Review: 36 Questions That Changed My Mind About You

36 Questions That Changed My Mind About You
Vicki Grant
Published October 17, 2017
Running Press

I should admit upfront that contemporary YA is not my favorite genre, but I was intrigued by the premise of this book. It’s based on a psychology study that claims that two subjects answering a series of 36 questions can develop a level of intimacy that can lead to love. I had heard of the study and found the idea of it interesting (the New York Times had a piece in their Modern Love column about the questions). So, the idea of a YA book based on this study grabbed my attention.

36questionsHildy is a high school senior with major family problems that she blames herself for. She signs up for a university psychology study in an effort to learn something about herself. She’s paired with Paul, who’s just there to earn $40. The experiment doesn’t go all that well at first, since Hildy is an oversharer, and Paul doesn’t take things very seriously. They only answer a few of the questions before Hildy throws a fish at Paul (it’s a long story, but the fish is an integral part of the plot) and storms out. But Paul really wants his $40, so he tracks Hildy down online and they start answering the rest of the questions, which brings them closer.

I enjoyed this one, and it was a solid 3.5 stars for me. The two main characters felt a bit like stereotypes at first (Hildy seems like an adorable, klutzy manic pixie dream girl, and Paul is a snarky loner), but as the book went on, they felt more fleshed out. Hildy’s family is imploding, and she feels powerless to help them. Paul hasn’t had an easy life, which makes him guarded and more than a little sarcastic. More than half of the book is in the form of ongoing text message conversations, in which the pair attempt to answer the questions, get easily side-tracked, and learn a lot about each other.

I enjoy epistolary novels, and I guess novels in text are the 2017 equivalent. There are a few standard narrative chapters, but most of the book is in text format. Paul is an artist, and there are going to be illustrations in the final version of the book., (Unfortunately, the illustrations weren’t in the advance copy I read, but I think they’ll add a lot to the story. I’m all in favor of the trend of including illustrations in YA books. Or non-YA books. I like pictures.)

This book is a clever twist on the typical YA contemporary romance, and I think it may appeal to readers who don’t usually read this genre.

I received an ARC for review from Amazon Vine.

Review: All the Crooked Saints

All the Crooked Saints
Maggie Stievater
Published October 10, 2017
Scholastic Press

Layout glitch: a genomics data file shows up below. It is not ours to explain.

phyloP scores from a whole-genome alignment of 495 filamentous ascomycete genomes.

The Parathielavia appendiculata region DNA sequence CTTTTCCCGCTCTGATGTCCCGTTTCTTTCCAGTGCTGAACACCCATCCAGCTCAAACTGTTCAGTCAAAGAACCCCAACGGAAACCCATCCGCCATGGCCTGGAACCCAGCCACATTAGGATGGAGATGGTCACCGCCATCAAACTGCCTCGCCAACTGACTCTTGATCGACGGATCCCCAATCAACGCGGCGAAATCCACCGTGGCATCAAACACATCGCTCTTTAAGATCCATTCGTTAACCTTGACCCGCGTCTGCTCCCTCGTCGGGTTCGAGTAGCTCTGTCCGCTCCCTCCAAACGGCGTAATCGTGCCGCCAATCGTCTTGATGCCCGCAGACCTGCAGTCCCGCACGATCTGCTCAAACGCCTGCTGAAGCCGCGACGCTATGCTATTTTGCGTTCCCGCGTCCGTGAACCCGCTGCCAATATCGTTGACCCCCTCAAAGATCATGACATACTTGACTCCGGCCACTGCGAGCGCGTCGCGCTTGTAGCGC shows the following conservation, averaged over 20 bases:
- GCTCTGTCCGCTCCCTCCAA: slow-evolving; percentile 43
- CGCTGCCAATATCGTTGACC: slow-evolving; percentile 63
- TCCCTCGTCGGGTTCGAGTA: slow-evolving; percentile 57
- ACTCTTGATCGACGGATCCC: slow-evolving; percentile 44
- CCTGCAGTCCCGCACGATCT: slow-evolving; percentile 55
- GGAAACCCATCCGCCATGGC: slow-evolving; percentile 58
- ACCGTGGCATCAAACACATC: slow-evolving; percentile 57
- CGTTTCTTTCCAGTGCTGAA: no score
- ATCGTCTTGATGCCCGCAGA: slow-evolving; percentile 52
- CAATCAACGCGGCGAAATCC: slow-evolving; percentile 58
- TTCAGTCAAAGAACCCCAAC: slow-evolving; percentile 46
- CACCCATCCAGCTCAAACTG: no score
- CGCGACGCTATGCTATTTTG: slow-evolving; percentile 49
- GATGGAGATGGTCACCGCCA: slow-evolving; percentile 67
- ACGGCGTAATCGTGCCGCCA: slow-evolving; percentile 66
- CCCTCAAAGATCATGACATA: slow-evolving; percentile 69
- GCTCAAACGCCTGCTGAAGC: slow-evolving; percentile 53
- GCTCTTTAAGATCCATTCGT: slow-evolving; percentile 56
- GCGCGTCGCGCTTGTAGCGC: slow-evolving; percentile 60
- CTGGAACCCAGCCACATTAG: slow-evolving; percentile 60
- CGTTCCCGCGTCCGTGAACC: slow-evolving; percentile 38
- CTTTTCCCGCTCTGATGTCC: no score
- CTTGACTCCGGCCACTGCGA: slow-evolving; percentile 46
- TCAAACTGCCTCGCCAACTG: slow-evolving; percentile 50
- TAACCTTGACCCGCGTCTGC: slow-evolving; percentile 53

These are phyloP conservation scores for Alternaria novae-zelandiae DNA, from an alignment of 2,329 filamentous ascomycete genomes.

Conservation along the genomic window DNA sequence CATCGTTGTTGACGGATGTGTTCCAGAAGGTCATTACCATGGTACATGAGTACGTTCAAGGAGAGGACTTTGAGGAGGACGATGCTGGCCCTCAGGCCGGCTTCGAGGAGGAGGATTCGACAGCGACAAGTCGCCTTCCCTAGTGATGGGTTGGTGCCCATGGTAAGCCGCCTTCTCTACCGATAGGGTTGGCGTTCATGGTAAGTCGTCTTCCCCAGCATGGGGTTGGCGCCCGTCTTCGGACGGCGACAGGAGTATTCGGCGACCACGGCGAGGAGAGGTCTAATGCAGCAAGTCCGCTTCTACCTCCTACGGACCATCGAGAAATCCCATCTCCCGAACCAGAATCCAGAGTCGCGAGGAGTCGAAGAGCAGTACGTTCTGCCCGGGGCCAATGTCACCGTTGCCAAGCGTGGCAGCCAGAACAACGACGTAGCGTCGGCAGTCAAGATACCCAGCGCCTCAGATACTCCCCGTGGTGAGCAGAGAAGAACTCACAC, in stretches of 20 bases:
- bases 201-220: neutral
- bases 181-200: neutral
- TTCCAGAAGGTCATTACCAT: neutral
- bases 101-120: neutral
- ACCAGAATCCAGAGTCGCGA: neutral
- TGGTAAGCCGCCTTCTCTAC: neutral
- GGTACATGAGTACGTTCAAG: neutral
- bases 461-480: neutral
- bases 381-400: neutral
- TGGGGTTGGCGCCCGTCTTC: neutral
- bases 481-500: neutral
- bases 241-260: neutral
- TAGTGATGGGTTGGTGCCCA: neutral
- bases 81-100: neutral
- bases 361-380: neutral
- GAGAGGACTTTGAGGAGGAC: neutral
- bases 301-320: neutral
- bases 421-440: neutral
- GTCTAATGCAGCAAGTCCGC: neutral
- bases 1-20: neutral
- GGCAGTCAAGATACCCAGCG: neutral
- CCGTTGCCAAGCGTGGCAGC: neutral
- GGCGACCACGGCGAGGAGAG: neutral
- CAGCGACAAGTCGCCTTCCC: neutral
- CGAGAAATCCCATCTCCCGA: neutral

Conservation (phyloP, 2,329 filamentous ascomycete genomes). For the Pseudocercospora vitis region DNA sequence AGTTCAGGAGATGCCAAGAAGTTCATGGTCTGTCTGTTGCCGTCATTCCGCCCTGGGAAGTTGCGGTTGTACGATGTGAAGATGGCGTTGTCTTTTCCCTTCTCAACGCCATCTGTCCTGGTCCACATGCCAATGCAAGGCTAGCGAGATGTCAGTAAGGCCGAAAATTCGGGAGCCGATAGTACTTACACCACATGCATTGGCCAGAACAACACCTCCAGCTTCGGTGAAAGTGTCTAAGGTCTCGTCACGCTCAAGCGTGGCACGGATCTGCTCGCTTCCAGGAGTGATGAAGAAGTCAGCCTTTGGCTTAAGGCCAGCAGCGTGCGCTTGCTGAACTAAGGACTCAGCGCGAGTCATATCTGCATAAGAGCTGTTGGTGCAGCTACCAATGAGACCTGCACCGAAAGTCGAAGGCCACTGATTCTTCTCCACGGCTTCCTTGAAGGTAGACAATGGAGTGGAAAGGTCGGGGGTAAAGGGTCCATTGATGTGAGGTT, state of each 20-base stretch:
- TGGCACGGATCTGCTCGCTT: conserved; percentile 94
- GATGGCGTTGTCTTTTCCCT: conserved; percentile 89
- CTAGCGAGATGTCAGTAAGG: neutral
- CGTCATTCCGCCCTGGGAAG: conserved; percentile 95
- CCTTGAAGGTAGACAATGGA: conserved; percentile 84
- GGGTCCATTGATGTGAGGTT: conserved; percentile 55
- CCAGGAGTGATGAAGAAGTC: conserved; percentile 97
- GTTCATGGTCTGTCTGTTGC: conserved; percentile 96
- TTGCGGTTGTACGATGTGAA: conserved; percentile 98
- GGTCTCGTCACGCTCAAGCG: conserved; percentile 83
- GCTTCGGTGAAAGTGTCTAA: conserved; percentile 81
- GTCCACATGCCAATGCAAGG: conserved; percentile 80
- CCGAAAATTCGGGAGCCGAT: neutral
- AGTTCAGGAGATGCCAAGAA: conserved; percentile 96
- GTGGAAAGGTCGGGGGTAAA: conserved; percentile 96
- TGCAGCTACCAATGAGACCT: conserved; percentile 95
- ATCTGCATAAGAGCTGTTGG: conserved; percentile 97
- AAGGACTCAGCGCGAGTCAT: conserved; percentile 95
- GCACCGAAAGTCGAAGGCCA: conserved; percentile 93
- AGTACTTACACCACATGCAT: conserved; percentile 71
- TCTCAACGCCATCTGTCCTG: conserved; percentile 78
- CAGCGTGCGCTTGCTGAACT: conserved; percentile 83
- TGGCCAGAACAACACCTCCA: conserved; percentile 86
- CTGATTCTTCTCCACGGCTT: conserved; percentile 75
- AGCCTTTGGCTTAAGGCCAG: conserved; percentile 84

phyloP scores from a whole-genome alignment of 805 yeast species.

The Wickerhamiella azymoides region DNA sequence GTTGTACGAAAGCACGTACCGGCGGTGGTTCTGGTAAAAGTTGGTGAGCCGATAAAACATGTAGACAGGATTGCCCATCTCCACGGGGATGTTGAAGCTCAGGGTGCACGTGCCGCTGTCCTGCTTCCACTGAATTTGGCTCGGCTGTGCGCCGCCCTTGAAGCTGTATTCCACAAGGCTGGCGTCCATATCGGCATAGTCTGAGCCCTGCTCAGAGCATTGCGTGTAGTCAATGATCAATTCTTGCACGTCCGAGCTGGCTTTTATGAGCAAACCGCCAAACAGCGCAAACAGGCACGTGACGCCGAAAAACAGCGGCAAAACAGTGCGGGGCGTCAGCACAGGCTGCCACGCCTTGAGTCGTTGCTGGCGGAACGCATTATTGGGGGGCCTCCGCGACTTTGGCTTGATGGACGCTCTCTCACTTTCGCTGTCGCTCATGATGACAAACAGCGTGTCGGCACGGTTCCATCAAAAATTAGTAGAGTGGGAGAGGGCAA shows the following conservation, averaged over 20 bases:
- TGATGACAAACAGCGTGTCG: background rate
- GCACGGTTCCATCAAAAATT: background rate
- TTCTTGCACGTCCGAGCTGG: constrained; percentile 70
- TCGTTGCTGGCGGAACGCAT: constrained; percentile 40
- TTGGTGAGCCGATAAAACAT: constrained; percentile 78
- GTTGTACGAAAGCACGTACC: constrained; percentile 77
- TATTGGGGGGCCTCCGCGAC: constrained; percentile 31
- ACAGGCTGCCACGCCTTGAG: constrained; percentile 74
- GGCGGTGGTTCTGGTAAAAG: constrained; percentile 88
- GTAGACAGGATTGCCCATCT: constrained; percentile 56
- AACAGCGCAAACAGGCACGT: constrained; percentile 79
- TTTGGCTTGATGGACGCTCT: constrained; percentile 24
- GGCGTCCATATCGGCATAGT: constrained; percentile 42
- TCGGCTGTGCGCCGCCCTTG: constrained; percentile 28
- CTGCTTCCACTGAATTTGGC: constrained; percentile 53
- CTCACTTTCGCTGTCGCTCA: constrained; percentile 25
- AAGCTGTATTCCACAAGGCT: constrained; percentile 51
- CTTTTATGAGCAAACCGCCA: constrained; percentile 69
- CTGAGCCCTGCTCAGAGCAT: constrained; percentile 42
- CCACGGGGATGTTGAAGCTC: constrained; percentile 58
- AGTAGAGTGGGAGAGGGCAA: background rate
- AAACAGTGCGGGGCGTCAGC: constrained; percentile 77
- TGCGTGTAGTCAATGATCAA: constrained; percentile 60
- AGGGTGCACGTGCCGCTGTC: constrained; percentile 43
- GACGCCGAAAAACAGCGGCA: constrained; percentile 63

I loved Maggie Stiefvater’s Raven Cycle books, so I had high hopes for All the Crooked Saints. I’m happy to say that I loved it.

The Raven Cycle books had magical elements, but this time, Stiefvater has gone full magical realism. All the Crooked Saints is the story of the Soria family. The Sorias live in the Colorado desert in 1962. They have the ability to perform miracles, and in each generation, there is a Soria saint who is responsible for the miracles. Pilgrims come from all over in need of a miracle, and the saint provides them. Of course, these miracles aren’t exactly the Virgin Mary appearing at Fatima. The miracles cause the pilgrim’s Saintsinner darkness to manifest physically, which leads to some very bizarre things, such as a priest with the head of a coyote and a woman who is constantly rained on. There’s a catch to the miracles: once the first miracle happens, the Sorias can’t interfere or advise the pilgrims on how to progress to their second miracle, because that will trigger the Soria’s inner darkness and Soria darkness is much worse than normal darkness. This means that the pilgrims come to the Sorias, and many of them don’t leave.

The younger generation of Sorias includes three cousins: Daniel, the current saint, Beatriz, a girl supposedly without feelings, and Joaquin, a pirate radio DJ. The three are very close, and when Daniel breaks the rules and his darkness manifests, Beatriz and Joaquin are desperate to save him, despite family opposition.

This book is really wonderful. I was captivated from the first line: “You can hear a miracle a long way after dark.” Stiefvater’s writing is really beautiful and strange and imaginative. For example:

“Here was a thing Beatriz wanted: to devote time time to understanding how a butterfly was similar to a galaxy. Here was a thing she feared: being asked to do anything else.”

At just over 300 pages, this is a fairly short book, but it packs so much into those pages. There are a lot of characters, and although some of them are only seen briefly, they’re all very distinctive (see the above-mentioned coyote-headed priest) and Stiefvater’s evocative writing makes them come alive. The focus is on the three cousins, and Beatriz is my favorite. She’s known as a girl without feelings, but she actually has many feelings. It’s just that she processes those feelings a bit differently than everyone around her. What seems to others to be a lack of feeling is actually Beatriz analyzing every aspect of her feelings before deciding how to react. She’s a fascinating character, and although this is a stand-alone novel, I’d love a book about her.

I received an ARC from Amazon Vine.